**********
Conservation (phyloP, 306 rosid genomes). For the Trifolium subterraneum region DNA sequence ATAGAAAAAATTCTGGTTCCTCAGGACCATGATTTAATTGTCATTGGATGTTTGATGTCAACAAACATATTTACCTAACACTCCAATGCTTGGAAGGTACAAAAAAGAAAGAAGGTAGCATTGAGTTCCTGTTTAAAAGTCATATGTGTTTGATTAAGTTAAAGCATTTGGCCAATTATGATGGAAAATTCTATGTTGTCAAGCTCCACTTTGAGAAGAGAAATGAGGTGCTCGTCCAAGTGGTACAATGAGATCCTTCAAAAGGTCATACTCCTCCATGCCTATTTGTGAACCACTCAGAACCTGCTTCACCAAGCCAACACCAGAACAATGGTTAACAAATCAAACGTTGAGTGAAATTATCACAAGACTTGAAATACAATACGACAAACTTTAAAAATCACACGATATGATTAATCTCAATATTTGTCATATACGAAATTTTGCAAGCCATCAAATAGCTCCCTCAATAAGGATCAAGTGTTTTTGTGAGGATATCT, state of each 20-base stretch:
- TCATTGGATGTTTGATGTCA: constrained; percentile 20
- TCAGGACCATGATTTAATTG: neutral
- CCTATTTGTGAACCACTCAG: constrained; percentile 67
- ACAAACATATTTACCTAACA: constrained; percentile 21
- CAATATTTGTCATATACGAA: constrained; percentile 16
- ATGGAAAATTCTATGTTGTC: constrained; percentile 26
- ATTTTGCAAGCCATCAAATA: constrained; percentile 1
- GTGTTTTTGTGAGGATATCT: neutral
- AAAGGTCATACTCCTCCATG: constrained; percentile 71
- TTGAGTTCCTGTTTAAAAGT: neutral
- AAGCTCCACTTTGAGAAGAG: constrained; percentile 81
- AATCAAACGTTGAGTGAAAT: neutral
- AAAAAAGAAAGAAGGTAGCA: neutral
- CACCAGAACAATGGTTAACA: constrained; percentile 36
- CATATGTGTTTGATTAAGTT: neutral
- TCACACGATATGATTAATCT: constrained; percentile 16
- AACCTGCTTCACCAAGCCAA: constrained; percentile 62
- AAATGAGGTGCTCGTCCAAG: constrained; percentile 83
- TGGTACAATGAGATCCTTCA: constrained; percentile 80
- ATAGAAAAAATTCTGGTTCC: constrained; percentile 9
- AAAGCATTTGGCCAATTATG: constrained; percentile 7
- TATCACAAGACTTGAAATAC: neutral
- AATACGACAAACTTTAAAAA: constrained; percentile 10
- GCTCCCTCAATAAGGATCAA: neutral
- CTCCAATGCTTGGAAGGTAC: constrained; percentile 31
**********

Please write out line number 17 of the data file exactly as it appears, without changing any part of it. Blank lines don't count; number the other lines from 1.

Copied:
- TCACACGATATGATTAATCT: constrained; percentile 16